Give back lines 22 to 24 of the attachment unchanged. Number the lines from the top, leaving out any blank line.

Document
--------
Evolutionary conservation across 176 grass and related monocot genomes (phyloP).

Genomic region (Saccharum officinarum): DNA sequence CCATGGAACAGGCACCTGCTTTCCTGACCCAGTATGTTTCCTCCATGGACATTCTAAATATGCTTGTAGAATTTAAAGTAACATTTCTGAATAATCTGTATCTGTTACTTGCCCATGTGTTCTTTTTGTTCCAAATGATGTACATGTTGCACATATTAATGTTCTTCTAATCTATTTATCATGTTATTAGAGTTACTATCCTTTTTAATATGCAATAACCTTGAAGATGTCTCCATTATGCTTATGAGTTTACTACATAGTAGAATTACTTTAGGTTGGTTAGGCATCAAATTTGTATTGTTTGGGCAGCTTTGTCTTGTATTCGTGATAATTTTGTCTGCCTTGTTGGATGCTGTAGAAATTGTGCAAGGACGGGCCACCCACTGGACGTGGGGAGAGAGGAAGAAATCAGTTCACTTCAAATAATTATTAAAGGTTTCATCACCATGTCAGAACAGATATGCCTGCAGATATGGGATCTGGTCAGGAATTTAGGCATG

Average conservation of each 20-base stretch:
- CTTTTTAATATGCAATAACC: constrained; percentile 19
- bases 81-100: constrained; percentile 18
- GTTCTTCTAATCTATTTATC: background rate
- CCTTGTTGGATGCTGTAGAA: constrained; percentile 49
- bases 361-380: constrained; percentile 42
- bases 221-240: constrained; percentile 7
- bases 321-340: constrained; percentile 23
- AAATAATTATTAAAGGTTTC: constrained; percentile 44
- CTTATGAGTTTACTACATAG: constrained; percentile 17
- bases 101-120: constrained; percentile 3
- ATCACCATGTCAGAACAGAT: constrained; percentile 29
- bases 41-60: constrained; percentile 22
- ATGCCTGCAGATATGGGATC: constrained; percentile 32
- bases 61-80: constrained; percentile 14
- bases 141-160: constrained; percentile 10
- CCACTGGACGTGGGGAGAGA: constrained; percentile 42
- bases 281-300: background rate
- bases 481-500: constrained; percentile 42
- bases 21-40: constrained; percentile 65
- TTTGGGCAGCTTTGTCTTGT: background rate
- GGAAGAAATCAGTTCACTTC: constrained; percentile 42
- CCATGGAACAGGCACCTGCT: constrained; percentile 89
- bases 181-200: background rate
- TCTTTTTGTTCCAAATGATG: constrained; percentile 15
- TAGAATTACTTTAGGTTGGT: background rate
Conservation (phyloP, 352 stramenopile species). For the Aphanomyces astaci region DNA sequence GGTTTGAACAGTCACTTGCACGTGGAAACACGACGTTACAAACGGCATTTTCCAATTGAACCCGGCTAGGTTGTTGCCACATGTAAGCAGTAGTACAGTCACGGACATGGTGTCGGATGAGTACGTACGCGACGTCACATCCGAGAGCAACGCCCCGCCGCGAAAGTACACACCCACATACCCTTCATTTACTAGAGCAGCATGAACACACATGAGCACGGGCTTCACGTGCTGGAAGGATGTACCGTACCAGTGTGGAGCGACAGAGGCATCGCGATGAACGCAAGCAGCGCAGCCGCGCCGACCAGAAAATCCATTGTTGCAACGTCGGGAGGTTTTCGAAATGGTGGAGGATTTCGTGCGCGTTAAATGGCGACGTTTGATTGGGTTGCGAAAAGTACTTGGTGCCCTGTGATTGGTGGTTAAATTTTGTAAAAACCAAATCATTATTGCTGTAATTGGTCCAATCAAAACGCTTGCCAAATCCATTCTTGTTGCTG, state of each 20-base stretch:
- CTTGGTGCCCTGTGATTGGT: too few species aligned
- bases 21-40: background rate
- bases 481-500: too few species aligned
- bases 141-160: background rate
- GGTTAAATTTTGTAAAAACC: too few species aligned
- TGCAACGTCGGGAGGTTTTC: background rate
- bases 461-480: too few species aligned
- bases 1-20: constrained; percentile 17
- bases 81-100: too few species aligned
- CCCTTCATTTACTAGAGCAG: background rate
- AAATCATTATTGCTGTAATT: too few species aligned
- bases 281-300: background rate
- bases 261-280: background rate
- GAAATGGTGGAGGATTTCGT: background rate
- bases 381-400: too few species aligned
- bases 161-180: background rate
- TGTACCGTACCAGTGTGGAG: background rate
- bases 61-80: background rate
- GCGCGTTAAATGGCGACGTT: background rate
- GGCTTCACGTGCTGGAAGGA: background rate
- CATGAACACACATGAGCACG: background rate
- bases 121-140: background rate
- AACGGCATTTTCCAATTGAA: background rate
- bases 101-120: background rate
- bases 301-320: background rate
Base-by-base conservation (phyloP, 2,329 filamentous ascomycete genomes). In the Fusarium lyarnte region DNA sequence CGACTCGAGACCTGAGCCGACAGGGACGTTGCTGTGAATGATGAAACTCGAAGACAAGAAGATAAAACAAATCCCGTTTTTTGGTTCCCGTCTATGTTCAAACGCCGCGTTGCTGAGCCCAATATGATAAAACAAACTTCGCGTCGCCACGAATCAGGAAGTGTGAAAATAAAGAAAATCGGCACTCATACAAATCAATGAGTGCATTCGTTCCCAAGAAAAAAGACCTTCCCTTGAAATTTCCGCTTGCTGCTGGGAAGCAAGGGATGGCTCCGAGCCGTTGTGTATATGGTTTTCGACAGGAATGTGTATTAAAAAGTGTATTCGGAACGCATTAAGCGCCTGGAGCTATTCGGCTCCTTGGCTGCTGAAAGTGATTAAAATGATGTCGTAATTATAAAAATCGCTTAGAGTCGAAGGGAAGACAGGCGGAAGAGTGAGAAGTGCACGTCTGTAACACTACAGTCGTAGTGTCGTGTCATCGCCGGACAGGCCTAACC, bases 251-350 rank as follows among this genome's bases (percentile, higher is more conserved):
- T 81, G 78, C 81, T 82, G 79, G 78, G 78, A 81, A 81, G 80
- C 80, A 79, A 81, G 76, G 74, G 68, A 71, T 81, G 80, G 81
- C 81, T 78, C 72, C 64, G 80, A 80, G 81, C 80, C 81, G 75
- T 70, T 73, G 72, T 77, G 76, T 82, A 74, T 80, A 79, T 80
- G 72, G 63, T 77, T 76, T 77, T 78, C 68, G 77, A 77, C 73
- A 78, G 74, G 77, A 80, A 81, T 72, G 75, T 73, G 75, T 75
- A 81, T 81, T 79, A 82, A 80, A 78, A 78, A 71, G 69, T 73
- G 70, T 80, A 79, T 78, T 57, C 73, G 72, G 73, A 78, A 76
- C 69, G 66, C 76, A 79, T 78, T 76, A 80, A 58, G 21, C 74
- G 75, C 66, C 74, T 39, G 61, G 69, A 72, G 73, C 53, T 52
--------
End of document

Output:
- bases 21-40: constrained; percentile 65
- TTTGGGCAGCTTTGTCTTGT: background rate
- GGAAGAAATCAGTTCACTTC: constrained; percentile 42